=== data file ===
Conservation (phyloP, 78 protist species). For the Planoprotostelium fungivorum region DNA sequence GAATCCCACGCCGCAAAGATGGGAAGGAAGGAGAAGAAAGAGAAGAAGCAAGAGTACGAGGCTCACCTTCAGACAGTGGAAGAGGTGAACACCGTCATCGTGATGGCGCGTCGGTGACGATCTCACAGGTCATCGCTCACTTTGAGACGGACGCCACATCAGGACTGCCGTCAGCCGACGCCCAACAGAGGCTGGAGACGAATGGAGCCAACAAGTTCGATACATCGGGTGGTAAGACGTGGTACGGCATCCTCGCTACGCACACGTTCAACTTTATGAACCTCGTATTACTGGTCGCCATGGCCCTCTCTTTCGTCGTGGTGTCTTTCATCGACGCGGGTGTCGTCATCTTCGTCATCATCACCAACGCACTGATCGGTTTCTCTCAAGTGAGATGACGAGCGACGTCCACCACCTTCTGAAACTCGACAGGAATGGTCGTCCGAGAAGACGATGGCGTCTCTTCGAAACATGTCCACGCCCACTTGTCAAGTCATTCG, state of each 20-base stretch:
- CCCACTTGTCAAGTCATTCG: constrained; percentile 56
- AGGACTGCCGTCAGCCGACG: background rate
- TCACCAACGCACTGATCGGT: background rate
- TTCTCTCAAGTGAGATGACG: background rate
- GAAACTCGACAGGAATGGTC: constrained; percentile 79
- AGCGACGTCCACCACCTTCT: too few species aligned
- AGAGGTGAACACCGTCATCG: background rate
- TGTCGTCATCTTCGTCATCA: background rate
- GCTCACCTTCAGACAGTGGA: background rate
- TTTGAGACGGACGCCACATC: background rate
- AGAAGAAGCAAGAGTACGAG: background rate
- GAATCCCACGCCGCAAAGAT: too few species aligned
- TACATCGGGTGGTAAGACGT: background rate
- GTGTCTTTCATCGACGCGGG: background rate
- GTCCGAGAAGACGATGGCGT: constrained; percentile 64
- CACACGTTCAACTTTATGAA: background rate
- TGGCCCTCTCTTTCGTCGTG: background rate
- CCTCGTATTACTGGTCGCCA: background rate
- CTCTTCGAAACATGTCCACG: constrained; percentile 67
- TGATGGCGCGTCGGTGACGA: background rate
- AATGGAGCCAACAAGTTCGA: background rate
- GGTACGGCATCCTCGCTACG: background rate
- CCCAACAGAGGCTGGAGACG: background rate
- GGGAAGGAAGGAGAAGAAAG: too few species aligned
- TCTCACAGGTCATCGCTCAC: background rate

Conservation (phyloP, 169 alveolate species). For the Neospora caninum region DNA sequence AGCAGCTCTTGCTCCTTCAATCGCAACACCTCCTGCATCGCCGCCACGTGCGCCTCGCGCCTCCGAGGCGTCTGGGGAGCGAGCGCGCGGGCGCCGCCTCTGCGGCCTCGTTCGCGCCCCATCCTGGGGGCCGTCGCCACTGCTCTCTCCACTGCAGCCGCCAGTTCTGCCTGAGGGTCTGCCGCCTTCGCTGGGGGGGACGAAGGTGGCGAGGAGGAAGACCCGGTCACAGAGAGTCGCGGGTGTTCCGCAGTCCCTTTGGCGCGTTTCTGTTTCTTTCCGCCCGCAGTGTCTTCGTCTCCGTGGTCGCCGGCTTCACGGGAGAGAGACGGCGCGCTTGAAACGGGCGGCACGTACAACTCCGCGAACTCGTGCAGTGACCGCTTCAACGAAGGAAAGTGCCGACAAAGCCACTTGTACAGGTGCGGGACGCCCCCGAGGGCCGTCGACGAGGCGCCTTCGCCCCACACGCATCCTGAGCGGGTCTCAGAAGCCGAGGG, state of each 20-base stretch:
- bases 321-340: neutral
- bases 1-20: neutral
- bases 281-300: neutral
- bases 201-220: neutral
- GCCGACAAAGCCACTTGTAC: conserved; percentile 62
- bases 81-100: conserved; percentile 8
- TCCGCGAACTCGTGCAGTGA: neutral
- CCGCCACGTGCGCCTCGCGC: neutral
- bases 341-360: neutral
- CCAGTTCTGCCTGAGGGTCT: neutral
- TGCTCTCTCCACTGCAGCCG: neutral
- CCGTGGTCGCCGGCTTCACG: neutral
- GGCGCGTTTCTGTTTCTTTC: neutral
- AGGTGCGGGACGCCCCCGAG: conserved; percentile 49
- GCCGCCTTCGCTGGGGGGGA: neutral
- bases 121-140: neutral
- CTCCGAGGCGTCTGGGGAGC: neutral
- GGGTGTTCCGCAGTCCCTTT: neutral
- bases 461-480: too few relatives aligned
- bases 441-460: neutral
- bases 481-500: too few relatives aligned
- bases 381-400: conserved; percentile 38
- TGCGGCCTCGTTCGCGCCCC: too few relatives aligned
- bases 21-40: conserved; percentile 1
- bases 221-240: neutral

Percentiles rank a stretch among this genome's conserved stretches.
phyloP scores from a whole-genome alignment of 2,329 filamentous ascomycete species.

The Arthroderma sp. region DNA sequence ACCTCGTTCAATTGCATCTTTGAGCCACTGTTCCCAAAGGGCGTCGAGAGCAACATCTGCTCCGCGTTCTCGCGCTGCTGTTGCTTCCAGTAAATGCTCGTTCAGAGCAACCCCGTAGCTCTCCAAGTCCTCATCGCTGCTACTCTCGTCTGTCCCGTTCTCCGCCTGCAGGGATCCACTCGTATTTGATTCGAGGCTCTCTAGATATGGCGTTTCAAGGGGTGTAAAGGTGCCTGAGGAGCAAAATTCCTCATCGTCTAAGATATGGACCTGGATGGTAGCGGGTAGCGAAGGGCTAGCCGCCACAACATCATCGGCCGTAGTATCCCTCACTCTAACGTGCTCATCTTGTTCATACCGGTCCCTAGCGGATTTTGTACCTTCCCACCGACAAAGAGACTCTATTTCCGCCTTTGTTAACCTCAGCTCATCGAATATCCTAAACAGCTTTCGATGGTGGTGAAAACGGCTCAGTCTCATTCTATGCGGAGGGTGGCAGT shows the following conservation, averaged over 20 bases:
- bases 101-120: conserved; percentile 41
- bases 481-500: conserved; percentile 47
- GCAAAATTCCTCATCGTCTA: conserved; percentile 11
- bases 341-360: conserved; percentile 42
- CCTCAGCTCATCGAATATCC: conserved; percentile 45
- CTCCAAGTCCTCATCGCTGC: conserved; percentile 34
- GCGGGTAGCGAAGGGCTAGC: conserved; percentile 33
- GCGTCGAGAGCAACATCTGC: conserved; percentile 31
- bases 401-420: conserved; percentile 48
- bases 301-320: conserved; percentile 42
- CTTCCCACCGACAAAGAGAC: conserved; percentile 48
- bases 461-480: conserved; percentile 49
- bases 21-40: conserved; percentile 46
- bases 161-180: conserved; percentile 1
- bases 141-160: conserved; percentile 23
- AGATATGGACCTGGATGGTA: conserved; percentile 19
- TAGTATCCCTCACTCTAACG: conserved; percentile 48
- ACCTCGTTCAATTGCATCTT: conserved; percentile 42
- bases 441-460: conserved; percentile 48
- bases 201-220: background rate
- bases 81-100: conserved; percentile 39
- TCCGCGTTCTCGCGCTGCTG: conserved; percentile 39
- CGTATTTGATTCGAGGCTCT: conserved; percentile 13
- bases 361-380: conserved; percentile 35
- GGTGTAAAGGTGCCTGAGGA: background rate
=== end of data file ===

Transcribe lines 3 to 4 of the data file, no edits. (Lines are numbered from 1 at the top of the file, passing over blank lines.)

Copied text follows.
- AGGACTGCCGTCAGCCGACG: background rate
- TCACCAACGCACTGATCGGT: background rate